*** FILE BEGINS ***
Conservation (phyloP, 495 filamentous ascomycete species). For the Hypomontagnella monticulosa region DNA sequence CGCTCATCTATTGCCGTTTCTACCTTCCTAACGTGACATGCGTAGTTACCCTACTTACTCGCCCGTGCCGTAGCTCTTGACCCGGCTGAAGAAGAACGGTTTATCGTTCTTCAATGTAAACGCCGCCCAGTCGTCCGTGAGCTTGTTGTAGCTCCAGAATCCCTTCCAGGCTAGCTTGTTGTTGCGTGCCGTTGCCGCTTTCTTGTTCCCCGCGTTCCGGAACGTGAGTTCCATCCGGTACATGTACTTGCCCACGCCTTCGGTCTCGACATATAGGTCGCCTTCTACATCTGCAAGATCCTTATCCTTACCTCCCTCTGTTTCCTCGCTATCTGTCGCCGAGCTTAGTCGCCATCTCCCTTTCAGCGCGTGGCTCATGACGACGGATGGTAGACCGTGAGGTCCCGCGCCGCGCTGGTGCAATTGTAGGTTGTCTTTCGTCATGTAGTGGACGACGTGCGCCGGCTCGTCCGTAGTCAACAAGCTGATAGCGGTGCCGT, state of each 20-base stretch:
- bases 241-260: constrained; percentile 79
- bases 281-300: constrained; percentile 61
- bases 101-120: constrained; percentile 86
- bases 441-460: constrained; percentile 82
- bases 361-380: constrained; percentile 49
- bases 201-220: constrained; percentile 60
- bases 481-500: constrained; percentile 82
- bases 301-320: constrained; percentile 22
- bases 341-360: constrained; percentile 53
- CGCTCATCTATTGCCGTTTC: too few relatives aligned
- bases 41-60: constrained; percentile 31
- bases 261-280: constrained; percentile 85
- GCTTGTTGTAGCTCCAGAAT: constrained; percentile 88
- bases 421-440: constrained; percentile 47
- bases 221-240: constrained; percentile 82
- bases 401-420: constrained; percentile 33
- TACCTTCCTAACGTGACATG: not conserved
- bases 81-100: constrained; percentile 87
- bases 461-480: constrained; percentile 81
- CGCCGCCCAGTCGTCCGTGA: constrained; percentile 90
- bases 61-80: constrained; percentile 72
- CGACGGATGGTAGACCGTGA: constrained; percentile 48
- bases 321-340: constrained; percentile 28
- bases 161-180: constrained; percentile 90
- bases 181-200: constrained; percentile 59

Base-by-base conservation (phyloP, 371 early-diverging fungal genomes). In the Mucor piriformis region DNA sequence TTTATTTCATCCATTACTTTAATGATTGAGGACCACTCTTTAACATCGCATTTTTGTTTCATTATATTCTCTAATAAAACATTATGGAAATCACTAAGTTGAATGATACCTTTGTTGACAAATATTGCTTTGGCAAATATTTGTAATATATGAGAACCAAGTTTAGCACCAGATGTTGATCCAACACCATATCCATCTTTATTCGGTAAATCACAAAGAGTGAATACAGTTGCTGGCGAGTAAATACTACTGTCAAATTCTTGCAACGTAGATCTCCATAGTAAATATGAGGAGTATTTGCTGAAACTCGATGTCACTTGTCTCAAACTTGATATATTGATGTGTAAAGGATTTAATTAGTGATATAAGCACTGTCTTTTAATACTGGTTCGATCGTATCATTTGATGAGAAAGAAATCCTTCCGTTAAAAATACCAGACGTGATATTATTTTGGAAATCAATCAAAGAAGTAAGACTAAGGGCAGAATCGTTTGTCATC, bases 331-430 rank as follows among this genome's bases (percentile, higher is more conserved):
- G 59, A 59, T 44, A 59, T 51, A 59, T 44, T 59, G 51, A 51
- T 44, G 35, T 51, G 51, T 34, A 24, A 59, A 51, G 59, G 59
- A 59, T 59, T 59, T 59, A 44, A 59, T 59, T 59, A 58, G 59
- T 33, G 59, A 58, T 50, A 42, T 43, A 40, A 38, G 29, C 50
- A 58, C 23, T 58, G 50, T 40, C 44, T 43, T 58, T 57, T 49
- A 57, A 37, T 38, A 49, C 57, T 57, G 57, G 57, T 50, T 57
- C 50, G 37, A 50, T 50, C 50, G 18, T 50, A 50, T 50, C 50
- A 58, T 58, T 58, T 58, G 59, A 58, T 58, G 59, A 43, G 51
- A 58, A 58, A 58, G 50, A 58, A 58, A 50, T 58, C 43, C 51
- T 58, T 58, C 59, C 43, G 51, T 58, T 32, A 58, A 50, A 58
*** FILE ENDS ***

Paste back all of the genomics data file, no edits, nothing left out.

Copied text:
Conservation (phyloP, 495 filamentous ascomycete species). For the Hypomontagnella monticulosa region DNA sequence CGCTCATCTATTGCCGTTTCTACCTTCCTAACGTGACATGCGTAGTTACCCTACTTACTCGCCCGTGCCGTAGCTCTTGACCCGGCTGAAGAAGAACGGTTTATCGTTCTTCAATGTAAACGCCGCCCAGTCGTCCGTGAGCTTGTTGTAGCTCCAGAATCCCTTCCAGGCTAGCTTGTTGTTGCGTGCCGTTGCCGCTTTCTTGTTCCCCGCGTTCCGGAACGTGAGTTCCATCCGGTACATGTACTTGCCCACGCCTTCGGTCTCGACATATAGGTCGCCTTCTACATCTGCAAGATCCTTATCCTTACCTCCCTCTGTTTCCTCGCTATCTGTCGCCGAGCTTAGTCGCCATCTCCCTTTCAGCGCGTGGCTCATGACGACGGATGGTAGACCGTGAGGTCCCGCGCCGCGCTGGTGCAATTGTAGGTTGTCTTTCGTCATGTAGTGGACGACGTGCGCCGGCTCGTCCGTAGTCAACAAGCTGATAGCGGTGCCGT, state of each 20-base stretch:
- bases 241-260: constrained; percentile 79
- bases 281-300: constrained; percentile 61
- bases 101-120: constrained; percentile 86
- bases 441-460: constrained; percentile 82
- bases 361-380: constrained; percentile 49
- bases 201-220: constrained; percentile 60
- bases 481-500: constrained; percentile 82
- bases 301-320: constrained; percentile 22
- bases 341-360: constrained; percentile 53
- CGCTCATCTATTGCCGTTTC: too few relatives aligned
- bases 41-60: constrained; percentile 31
- bases 261-280: constrained; percentile 85
- GCTTGTTGTAGCTCCAGAAT: constrained; percentile 88
- bases 421-440: constrained; percentile 47
- bases 221-240: constrained; percentile 82
- bases 401-420: constrained; percentile 33
- TACCTTCCTAACGTGACATG: not conserved
- bases 81-100: constrained; percentile 87
- bases 461-480: constrained; percentile 81
- CGCCGCCCAGTCGTCCGTGA: constrained; percentile 90
- bases 61-80: constrained; percentile 72
- CGACGGATGGTAGACCGTGA: constrained; percentile 48
- bases 321-340: constrained; percentile 28
- bases 161-180: constrained; percentile 90
- bases 181-200: constrained; percentile 59

Base-by-base conservation (phyloP, 371 early-diverging fungal genomes). In the Mucor piriformis region DNA sequence TTTATTTCATCCATTACTTTAATGATTGAGGACCACTCTTTAACATCGCATTTTTGTTTCATTATATTCTCTAATAAAACATTATGGAAATCACTAAGTTGAATGATACCTTTGTTGACAAATATTGCTTTGGCAAATATTTGTAATATATGAGAACCAAGTTTAGCACCAGATGTTGATCCAACACCATATCCATCTTTATTCGGTAAATCACAAAGAGTGAATACAGTTGCTGGCGAGTAAATACTACTGTCAAATTCTTGCAACGTAGATCTCCATAGTAAATATGAGGAGTATTTGCTGAAACTCGATGTCACTTGTCTCAAACTTGATATATTGATGTGTAAAGGATTTAATTAGTGATATAAGCACTGTCTTTTAATACTGGTTCGATCGTATCATTTGATGAGAAAGAAATCCTTCCGTTAAAAATACCAGACGTGATATTATTTTGGAAATCAATCAAAGAAGTAAGACTAAGGGCAGAATCGTTTGTCATC, bases 331-430 rank as follows among this genome's bases (percentile, higher is more conserved):
- G 59, A 59, T 44, A 59, T 51, A 59, T 44, T 59, G 51, A 51
- T 44, G 35, T 51, G 51, T 34, A 24, A 59, A 51, G 59, G 59
- A 59, T 59, T 59, T 59, A 44, A 59, T 59, T 59, A 58, G 59
- T 33, G 59, A 58, T 50, A 42, T 43, A 40, A 38, G 29, C 50
- A 58, C 23, T 58, G 50, T 40, C 44, T 43, T 58, T 57, T 49
- A 57, A 37, T 38, A 49, C 57, T 57, G 57, G 57, T 50, T 57
- C 50, G 37, A 50, T 50, C 50, G 18, T 50, A 50, T 50, C 50
- A 58, T 58, T 58, T 58, G 59, A 58, T 58, G 59, A 43, G 51
- A 58, A 58, A 58, G 50, A 58, A 58, A 50, T 58, C 43, C 51
- T 58, T 58, C 59, C 43, G 51, T 58, T 32, A 58, A 50, A 58